In a guest blog post on CitizenSci, Gwen Ottinger writes about a fresh study on air quality monitoring. The study reveals that “[a]ir concentrations of potentially dangerous compounds and chemical mixtures are frequently present near oil and gas production sites”, which in turn affects the health of local residents negatively. The data used in the study was collected by volunteer citizen scientists, using cheap buckets where:
[s]amples were ultimately collected near production pads, compressor stations, condensate tank farms, gas processing stations, and wastewater and produced water impoundments in five states (Arkansas, Colorado, Ohio, Pennsylvania, and Wyoming). (Macey et al. (2014, p.6)
This case is particularly interesting because the citizen scientists were active in shaping the research problem, and even in choosing the locations for collecting samples. Ottinger writes:
The recently released study pioneers a new approach to choosing sites for air quality monitoring: it mobilizes citizens to identify the areas where sampling was most likely to show the continuous impact of fracking emissions. Citizens chose places in their communities where they noticed a high degree of industrial activity, visible emissions, or health symptoms that could be caused by breathing toxic chemicals. They took samples themselves, following rigorous protocols developed by non-profit groups working in conjunction with regulatory agencies and academic researchers.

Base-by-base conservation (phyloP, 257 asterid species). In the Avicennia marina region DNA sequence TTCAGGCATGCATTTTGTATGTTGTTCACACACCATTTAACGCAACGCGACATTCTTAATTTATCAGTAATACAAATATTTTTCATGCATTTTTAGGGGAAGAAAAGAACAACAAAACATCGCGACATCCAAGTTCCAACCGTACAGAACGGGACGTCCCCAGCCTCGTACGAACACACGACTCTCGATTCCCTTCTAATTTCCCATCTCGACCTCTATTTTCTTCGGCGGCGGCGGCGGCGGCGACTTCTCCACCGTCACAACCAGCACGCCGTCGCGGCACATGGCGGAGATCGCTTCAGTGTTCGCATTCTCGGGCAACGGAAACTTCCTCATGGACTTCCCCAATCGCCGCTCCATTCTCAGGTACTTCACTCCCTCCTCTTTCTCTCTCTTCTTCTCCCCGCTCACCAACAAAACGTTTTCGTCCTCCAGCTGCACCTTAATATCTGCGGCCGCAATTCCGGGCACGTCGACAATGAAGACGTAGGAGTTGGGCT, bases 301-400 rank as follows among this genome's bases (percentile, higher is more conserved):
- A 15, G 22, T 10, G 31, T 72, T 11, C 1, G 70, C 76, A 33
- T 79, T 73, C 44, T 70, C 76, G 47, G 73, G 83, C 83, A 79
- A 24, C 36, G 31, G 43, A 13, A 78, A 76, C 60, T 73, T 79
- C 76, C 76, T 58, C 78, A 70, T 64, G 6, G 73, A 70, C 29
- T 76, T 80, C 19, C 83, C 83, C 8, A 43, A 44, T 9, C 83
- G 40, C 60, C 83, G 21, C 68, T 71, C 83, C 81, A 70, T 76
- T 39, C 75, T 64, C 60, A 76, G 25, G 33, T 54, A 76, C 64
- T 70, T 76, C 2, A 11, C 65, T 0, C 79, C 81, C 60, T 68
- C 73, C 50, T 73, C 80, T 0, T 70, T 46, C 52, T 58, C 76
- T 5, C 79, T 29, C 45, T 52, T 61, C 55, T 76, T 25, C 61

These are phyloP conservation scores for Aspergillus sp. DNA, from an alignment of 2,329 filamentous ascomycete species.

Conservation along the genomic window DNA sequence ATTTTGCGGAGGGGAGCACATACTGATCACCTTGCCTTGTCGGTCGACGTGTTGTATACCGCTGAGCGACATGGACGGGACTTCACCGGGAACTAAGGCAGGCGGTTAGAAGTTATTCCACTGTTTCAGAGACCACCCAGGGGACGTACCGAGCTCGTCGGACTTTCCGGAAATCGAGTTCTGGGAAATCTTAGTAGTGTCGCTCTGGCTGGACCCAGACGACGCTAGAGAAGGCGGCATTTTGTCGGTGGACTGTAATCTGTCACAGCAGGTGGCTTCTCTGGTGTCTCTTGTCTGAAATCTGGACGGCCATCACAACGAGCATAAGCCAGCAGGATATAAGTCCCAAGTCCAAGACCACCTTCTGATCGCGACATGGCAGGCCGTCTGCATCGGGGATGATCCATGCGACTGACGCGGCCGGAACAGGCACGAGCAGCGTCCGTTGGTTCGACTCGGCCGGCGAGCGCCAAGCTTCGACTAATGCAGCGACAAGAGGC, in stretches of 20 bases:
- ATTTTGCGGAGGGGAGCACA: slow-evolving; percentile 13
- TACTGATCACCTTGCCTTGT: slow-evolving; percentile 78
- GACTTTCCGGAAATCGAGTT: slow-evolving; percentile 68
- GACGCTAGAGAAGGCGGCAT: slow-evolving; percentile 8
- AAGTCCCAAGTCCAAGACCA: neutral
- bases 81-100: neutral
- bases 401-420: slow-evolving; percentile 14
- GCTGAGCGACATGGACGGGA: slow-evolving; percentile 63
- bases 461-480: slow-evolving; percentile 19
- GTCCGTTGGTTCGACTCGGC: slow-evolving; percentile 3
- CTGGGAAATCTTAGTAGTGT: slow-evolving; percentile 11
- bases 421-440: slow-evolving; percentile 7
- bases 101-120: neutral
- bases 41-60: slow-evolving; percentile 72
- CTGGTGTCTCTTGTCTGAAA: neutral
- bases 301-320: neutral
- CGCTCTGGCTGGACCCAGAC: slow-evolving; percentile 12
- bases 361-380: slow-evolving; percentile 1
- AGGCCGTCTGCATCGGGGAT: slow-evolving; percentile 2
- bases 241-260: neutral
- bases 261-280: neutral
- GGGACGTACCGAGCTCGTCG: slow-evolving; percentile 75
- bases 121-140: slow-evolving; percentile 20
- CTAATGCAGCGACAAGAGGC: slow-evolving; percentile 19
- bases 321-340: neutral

Moreover, in another article in Science, Technology and Human Values, Ottinger analyses the “Buckets of Resistance” of the Lousiana Bucket Brigade. She argues that the effectiveness of citizen scientists depended to a large extent on standards and standardized practices. To measure air quality successfully, the citizen scientists had to follow certain standardized procedures and tests that were used already by established scientists. This way, the measurements could “count” as proper scientific observations. However, other actors also used the same standards as an entry point for criticism of the citizen scientists’ measurements.
In the case of ‘bucket brigades’ and similar cases, it seems like the citizen scientists have a great deal of influence in configuring the research process as a whole. The problematization occurs on a local level, where citizens identify and react to a problem in their communities. But also the decisions on what to measure (and what not to measure) seem to be in the hands of volunteers. However, as Ottingen shows, the standards and established procedures, are harder to reshape. The citizens, in order to make ‘science proper’, need to relate and connect to an already existing paradigm of scientific knowledge and practice.
Do you know of any other interesting projects that share similar features as above? Please leave a comment!
Ottinger, G. (2010) “Buckets of Resistance: Standards and the Effectiveness of Citizen Science”, Science, Technology and Human Values, March 2010 vol. 35 no. 2 244-270.